(first posted 12/23/2014) Cohort poster William Oliver has found something approaching a unicorn: a Pontiac Astre, but not just any Pontiac Astre. It’s the final year 1977 model, which was the only one to have Pontiac’s “Iron Duke” 2.5 L four under the hood, replacing the ill-fated Vega 2300 engine. The only thing that can top this would be the 1975 Astre “Li’l Wide Track” model. Good luck finding one on the street. But this is plenty of motivation to take a look at the Astre’s less than stellar history.
The Astre first saw the light of day with its curious split grille in 1973, as a Canada-only model. Pontiac had an unusually large presence in Canada, with its locally-built “Cheviacs”. But wanting to get in on the sub-compact market too, the Lordstown, OH. plant started spitting out these, headed for Canada. Mechanically, they were identical to the Vega, and the change to the grille was minimal.
In 1975, US Pontiac dealers finally got in on the Vega action too, just when Vega sales began their terminal decline. Astre sales were very sluggish, so the “Li’l Wide Track” appearance package was created. It didn’t help much either; some 3,000 were sold from the factory, and more were dealer installed.
The Astre was just a Vega with the optional Custom Interior as standard. But there was also an SJ package, which turned the Astre into a genuine hot-date mobile. Or not.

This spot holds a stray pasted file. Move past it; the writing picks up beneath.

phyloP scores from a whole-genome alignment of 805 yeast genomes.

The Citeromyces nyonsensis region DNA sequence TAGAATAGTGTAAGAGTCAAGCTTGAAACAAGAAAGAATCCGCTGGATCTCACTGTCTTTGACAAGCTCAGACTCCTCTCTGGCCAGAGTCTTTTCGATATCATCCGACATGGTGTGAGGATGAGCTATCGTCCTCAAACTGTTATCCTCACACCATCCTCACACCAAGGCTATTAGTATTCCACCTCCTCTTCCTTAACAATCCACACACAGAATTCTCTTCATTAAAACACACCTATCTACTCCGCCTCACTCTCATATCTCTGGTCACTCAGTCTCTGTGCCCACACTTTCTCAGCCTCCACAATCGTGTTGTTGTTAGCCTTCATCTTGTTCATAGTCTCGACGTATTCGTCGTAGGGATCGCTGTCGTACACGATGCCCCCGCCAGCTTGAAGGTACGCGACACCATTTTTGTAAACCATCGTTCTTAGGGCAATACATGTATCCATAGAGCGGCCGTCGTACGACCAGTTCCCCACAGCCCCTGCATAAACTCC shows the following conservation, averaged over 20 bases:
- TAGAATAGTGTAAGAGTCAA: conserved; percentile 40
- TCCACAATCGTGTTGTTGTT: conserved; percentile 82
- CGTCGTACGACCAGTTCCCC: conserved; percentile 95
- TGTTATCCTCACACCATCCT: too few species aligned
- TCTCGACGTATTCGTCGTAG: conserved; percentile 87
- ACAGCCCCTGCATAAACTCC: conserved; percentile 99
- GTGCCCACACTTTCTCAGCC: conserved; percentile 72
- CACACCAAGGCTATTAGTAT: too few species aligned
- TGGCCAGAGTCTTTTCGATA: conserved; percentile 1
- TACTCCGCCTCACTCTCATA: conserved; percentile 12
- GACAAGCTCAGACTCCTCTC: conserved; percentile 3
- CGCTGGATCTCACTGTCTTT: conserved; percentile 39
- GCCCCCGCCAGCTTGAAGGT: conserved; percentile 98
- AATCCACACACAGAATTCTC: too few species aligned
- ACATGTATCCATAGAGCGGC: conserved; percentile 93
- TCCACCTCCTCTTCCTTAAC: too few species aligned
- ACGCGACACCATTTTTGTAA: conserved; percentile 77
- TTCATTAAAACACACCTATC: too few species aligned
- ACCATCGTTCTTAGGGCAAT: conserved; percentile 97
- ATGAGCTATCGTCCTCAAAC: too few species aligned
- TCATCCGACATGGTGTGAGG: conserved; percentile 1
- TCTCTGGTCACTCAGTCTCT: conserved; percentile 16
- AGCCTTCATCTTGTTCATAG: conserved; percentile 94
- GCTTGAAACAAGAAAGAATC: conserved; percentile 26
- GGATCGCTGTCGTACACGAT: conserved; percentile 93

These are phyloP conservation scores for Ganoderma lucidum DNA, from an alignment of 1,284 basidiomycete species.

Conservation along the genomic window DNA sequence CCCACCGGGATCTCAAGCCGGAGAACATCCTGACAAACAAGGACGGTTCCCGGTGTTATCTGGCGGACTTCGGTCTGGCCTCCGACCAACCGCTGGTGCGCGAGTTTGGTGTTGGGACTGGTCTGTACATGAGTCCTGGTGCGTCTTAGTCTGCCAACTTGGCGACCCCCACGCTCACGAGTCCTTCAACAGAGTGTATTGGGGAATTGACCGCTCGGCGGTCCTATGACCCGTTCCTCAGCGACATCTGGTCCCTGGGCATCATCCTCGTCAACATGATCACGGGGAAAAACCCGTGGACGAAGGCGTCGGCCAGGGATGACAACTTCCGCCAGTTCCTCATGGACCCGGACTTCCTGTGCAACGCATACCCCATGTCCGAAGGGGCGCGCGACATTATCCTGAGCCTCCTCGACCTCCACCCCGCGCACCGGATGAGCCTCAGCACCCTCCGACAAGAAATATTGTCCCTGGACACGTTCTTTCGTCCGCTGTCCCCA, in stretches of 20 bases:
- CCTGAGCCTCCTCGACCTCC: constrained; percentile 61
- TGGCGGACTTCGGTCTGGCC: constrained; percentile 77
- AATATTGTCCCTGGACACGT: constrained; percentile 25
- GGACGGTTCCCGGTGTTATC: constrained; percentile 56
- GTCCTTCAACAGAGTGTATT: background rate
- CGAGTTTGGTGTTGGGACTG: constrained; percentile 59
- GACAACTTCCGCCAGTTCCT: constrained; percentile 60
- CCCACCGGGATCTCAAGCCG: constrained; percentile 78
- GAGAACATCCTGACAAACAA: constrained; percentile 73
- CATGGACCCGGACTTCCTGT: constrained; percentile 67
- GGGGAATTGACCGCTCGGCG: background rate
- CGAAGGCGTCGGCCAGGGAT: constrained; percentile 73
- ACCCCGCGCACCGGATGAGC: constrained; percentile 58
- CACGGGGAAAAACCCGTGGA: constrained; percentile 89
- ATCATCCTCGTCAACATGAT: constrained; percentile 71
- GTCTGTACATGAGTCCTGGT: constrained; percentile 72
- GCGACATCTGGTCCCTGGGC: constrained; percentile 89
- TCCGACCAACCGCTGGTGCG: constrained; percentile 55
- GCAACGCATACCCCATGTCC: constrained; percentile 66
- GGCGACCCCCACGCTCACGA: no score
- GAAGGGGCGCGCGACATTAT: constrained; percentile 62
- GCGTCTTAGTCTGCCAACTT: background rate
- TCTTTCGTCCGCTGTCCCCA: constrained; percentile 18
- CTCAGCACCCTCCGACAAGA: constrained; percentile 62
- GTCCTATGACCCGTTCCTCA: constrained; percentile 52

Despite looking quite similar, 1976 Astres (and Vegas) had a number of substantial differences under the skin, reflecting many of the changes made for the H-Body Monza, Sunbird, etc. These included a new box-section front cross-member, larger rear brakes, and a new “torque link” rear suspension, that tamed the rear axle hop so easily induced by the rubber-shredding 70 hp (84 hp optional) Vega 2300 engine, which also had a number of improvements and was now called the “Dura-built 140”, and not ironically.
But for its final outing in 1977, the Astre was bestowed the 2.5 L Iron Duke, with 84 hp and a bit more torque. The Iron Duke was a Pontiac engine, derived from the 301 V8, with which it shared some of its architecture.
Here’s a quote from a Car and Driver review of the 1977 Astre, which I found at Wikipedia: “The Astre is the Vega – polished and refined and significantly improved, but still a Vega in perhaps its ultimate state of development..It remained for Pontiac to do what Chevrolet probably should have done in the first place: the substitution of the marvelous old Chevy II cast-iron four-cylinder econo-motor for the much-troubled aluminum-block Vega engine. Sliding in and starting the engine was a revelation because it’s so quiet and smooth compared to the Vega.”
This is quite the compliment they paid the Iron Duke it for being so much smoother than the Vega engine. It just proves that everything in life is relative, because it’s undoubtedly the only time anyone ever paid that unruly lump a compliment on its quietness and smoothness. That does say something about the Vega engine…
The Astre didn’t really go away in 1978; at least not the wagon. It was just re-badged as a Sunbird, and built for two years to round out the Sunbird line with its hatchback and coupe. The Vega wagon also morphed into the Monza wagon in the same way, and it too got the Iron Duke for 1978.
Now someone just needs to find us a Sunbird wagon in the wild, or even a Monza wagon. I wouldn’t be shocked.